Red or aka miso
If a recipe calls for dark miso, you’ll want to use an aka (literally, ‘red’) miso. Russet in colour, this type is made from a higher proportion of soybeans to rice (or barley), is fermented for up to three years, and is saltier and deeper in flavour. One versatile type of aka miso is Sendai, from the northern city of the same name. It is full-flavored and nuanced and plays well with ingredients that aren’t in the Japanese wheelhouse – tomatoes and olive oil, for example. Work some Sendai miso into your next meatloaf or tomato sauce for pasta, and you’ll understand what I mean. Trust me, it will soon become one of your go-to secret ingredients.
What separates this rich, nutty miso from the pack is that it’s made with wholegrain brown rice (genmai) in addition to soybeans. Miso that utilises any whole grain is usually saltier than those made from hulled grain, which is something to take into account when using it in a recipe.
Soybeans alone (without an assist from a grain) are used to make this smooth, stiff, deep-brown paste, the miso of choice in Aiichi Prefecture. The strongest-tasting miso, it’s primarily used in hearty stews and braises; it also makes a killer ingredient in a marinade or glaze for ribs or chicken wings.
An awase (pronounced ‘ah-wah-say’) miso is a mix of different miso types, and you can either buy a premade blend or make your own so you can control the flavour, colour, and texture. Begin with equal amounts shiro and genmai, say, and then tinker with the proportions until the paste is more savoury than straight shiro yet milder than the genmai alone. Try rubbing it on a chicken before roasting or working it into a buttery pasta sauce instead of parmesan; the end result won’t scream ‘Asia’ but will simply be deep-flavoured and delicious. (That, in a nutshell, is umami.)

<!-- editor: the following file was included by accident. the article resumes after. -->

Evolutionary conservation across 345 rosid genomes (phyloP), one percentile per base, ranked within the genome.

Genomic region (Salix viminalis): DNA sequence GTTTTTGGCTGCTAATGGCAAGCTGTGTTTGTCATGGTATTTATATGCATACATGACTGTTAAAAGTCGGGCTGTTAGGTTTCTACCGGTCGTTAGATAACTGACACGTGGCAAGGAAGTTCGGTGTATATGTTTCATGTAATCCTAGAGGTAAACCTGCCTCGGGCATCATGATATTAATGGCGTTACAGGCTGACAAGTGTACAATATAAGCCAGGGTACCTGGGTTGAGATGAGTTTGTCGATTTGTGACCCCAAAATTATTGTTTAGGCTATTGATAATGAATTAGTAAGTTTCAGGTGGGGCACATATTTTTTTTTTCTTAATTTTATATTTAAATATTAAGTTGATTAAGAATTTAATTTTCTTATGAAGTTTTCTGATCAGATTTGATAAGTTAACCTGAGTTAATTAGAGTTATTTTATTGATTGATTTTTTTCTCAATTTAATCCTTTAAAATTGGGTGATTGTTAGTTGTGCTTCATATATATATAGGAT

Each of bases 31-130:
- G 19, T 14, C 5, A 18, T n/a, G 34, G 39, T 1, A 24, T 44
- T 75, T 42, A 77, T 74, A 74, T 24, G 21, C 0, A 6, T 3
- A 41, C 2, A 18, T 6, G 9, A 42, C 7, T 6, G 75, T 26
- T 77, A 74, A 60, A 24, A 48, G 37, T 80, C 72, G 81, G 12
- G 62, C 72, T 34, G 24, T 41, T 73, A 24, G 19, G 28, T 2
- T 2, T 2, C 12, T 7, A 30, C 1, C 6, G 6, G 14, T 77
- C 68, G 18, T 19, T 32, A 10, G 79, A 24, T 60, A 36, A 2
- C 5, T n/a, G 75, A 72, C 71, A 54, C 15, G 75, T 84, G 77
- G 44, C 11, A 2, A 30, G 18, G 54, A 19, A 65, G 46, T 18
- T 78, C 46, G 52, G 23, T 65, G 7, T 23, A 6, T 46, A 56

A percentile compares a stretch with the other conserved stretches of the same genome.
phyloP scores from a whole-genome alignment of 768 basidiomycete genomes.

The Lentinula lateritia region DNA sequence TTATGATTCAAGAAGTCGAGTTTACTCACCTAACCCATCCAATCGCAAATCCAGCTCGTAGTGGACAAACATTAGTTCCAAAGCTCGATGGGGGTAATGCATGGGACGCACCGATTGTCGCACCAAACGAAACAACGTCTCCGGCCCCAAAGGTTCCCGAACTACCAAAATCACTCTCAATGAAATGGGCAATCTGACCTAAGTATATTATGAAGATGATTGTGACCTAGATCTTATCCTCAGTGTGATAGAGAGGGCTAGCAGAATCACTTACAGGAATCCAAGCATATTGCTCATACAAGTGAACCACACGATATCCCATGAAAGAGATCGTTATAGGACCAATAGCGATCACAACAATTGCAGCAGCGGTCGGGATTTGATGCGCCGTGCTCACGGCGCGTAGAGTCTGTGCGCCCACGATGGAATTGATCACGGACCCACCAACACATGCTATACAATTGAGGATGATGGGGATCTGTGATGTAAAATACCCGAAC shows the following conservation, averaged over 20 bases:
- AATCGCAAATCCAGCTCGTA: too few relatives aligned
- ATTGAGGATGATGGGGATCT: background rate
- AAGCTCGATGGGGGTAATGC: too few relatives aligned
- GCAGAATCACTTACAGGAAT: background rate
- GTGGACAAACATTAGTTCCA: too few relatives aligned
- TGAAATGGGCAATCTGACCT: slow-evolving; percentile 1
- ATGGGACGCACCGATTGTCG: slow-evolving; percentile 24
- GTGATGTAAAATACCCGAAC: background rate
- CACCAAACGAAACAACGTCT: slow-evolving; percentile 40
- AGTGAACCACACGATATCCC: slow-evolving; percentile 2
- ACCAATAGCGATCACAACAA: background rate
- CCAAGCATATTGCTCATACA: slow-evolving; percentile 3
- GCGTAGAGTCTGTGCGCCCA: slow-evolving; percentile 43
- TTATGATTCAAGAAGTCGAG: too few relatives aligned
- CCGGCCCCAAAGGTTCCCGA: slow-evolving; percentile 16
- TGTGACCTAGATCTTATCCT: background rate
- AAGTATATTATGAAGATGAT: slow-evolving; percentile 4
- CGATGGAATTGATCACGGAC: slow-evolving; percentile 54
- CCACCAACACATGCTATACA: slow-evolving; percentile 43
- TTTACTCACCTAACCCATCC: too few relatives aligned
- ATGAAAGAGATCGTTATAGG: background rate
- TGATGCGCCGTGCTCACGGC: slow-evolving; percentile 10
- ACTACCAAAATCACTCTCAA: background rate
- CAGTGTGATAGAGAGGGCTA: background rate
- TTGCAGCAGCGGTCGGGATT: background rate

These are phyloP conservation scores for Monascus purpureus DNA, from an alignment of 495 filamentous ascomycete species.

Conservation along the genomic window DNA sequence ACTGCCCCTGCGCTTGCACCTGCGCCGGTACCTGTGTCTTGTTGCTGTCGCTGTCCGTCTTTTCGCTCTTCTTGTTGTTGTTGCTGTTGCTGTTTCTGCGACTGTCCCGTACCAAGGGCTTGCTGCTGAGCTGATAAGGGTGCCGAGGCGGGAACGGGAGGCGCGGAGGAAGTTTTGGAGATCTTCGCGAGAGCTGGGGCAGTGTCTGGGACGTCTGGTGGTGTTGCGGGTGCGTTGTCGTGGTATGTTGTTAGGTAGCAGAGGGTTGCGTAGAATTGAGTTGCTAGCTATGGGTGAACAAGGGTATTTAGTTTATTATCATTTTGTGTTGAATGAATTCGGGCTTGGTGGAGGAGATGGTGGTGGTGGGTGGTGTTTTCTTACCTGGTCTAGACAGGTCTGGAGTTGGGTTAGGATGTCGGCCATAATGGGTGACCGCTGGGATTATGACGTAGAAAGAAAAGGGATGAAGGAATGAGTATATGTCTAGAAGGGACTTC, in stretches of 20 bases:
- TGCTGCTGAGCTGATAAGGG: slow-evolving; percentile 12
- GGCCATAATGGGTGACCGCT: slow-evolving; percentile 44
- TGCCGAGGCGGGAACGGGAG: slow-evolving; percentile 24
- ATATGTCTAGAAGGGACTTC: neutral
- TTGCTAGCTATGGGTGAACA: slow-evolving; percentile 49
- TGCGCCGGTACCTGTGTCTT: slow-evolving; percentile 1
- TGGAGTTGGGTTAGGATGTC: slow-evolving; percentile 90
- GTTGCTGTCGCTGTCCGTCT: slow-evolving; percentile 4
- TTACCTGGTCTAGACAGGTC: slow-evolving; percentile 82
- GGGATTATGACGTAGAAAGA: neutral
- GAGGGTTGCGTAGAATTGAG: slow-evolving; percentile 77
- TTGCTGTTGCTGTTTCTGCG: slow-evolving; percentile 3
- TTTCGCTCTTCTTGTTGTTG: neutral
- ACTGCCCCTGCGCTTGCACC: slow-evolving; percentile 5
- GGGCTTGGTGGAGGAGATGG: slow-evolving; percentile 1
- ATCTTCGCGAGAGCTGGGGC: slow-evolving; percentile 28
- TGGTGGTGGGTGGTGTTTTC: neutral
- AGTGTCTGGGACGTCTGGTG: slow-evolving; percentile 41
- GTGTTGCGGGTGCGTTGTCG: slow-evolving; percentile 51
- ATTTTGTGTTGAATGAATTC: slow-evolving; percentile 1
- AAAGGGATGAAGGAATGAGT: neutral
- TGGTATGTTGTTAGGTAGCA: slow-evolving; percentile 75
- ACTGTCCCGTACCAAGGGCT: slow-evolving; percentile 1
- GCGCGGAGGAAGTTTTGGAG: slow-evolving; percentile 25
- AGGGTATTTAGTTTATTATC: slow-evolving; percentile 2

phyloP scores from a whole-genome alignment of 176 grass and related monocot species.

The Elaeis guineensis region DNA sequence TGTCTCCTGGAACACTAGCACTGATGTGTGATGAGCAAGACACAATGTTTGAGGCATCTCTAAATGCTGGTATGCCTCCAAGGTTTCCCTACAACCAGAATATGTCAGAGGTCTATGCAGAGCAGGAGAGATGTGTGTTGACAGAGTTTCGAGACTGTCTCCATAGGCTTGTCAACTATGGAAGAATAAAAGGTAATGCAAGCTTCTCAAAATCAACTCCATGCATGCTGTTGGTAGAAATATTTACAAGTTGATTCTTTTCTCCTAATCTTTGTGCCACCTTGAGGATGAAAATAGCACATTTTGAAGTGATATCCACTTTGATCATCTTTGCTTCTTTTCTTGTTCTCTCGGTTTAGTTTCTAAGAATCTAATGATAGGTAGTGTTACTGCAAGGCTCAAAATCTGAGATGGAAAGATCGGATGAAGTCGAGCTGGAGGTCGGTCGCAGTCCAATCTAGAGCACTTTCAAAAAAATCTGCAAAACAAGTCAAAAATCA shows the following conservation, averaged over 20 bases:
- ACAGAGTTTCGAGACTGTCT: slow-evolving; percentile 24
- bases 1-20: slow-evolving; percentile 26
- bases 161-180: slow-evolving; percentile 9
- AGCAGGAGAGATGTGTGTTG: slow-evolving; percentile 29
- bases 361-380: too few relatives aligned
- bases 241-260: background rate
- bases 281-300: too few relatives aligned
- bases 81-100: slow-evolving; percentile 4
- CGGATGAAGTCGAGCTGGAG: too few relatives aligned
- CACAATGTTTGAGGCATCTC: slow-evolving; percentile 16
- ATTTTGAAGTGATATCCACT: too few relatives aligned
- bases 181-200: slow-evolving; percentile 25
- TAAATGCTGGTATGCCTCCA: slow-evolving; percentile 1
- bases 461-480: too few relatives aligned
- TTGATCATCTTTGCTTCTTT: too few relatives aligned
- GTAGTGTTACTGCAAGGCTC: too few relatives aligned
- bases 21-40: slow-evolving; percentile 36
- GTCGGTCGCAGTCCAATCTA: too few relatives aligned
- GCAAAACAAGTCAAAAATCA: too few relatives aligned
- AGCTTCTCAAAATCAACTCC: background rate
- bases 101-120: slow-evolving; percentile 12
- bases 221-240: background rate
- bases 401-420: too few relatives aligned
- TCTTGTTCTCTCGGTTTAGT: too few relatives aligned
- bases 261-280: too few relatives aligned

Buying and storing notes
As per the ‘Well, Duh’ Department, look for organic (non-GMO) miso. And as with so many food products, look for brands that contain the bare minimum of ingredients: soybeans, water, salt, and a grain. Nancy Singleton Hachisu, wife of an organic Japanese farmer (“I came to Japan for the food but stayed for love”) writes in Japanese Farm Food that you may want to try one semi-mild miso before you start experimenting with others.
“I use brown rice miso, but barley miso is an excellent (though a bit darker-flavored) alternative,” Hachisu adds.
Always refrigerate an opened container of miso. Shiro miso can be kept in the fridge up to three weeks or so; other types will last up two to four months with optimal aroma.
This story originally appeared on takepart.com. Read the original here.
Miso and eggplant are just a fantastic combination. This dish, known in Japan as nasu dengaku, is more traditionally served as a thick miso sauce topping eggplants that have been halved lengthways and grilled. I prefer this version for home cooking, as it suits the larger European eggplants, and the extra roasting of the miso gives a lovely nutty-sweet flavour.
Inspired by Nobu’s miso cod, chef Spencer Patrick cooks us his signature dish using local produce from Port Douglas, and line caught coral trout.
The stock for this famous Japanese noodle soup is made from pork bones, which are boiled for hours, breaking down the collagen, marrow and fat, unleashing a creamy, white liquid. Traditionally, the eggs are boiled in the stock; add in step 3 of the recipe with the flavourings if cooking this way. You can make the stock up to the end of step 1 a day ahead.